Thursday, August 15, 2019

12:00 – 12:30 p.m. :: Conference Registration

12:30 – 12:45 p.m. :: Chairperson’s Opening Remarks


12:45 – 1:30 p.m. :: Smart City 3.0: The Next Generation Smart City

While Smart City 1.0 is driven by technology and Smart City 2.0 is government led; in Smart City 3.0 the public becomes the most important stakeholder with the government acting as a facilitator. The most successful Smart Cities in the future will come from developing a better understanding of people’s changing lifestyles; puts people at the beginning of the design process and allows smart technology to support the proposed changes. A well applied Smart City 3.0 effort typically will not only satisfy the three pillars of sustainability: protect the natural environment, enhance human quality of life while maintaining fiscal prudence; but also, be scalable and repeatable. In this session, we will discuss how the next generation of Smart City 3.0 should be applied using a stakeholder-based model in order to drive social change, eliminate objections, minimize design errors while ensuring technology is properly applied to the development of the city. We will look at such things as:

  • What the next generation smart city will look like
  • The Smart City 3.0 philosophy
  • Define stakeholder communities
  • Learn how to reach and collect information and data from stakeholders in all communities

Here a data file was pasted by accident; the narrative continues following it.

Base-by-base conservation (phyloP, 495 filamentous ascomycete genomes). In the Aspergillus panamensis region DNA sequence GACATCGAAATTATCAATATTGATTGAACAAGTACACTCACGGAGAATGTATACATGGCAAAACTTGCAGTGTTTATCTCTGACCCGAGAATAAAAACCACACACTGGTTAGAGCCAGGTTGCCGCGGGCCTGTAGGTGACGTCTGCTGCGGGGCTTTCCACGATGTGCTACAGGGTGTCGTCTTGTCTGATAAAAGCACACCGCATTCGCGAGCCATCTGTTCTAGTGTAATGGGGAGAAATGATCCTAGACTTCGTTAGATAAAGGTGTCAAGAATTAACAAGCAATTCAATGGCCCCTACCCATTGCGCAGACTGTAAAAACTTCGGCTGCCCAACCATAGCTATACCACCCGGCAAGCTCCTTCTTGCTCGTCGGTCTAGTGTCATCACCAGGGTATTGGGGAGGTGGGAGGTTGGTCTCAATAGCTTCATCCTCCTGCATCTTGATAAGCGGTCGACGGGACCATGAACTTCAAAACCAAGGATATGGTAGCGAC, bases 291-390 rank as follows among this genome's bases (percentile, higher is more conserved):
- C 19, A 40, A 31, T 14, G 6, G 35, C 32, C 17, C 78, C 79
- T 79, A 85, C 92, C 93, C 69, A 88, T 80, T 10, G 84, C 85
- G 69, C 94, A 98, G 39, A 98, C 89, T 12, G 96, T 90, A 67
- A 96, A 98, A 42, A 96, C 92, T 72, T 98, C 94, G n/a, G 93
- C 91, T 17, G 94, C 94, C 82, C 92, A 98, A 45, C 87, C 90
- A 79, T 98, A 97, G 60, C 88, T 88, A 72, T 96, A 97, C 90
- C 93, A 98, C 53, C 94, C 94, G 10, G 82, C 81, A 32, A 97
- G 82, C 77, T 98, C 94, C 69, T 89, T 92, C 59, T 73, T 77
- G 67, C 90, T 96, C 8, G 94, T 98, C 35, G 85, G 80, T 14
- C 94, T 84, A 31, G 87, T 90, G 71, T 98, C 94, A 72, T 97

• Determine ways to quantify user needs into measurable functional requirements
  • Create a test plan and build a project lifecycle plan
  • Maintain compliance with the three pillars of sustainability

Dominic Papa | Executive Director | Institute for Digital Progress


1:30 – 2:15 p.m. :: Understanding the Role of Utilities in a Smart City

Once we understand the fabric of what makes a city smart, we must then define the critical role of the utility and how it intersects with all aspects of everyday life so we can fully appreciate the responsibility power companies have to smart city initiatives. In this session we will examine:

  • The challenges of grid transformation, from resource planning to ongoing maintenance and support
  • Determining what other technologies utilities should consider in laying out a roadmap for a smarter energy future and smart cities
  • Understanding the responsibility to the community and customer benefits in your decision-making process
  • Creating collaborative partnerships with local/regional governments, telecommunication companies and other organizations
  • Embracing technologies and applications that will disrupt the current environment
  • Grabbing the opportunities smart cities will provide to utilities through such things as electric vehicles, LED/Smart Streetlighting, solar host programs and energy storage, etc.

Carrie Kelly | Smart Services Implementation Manager | Georgia Power Company


2:15 – 3:00 p.m. :: Won’t You Be My Neighbor – Sharing and Collaborating with Other Cities to Bring the Best to Yours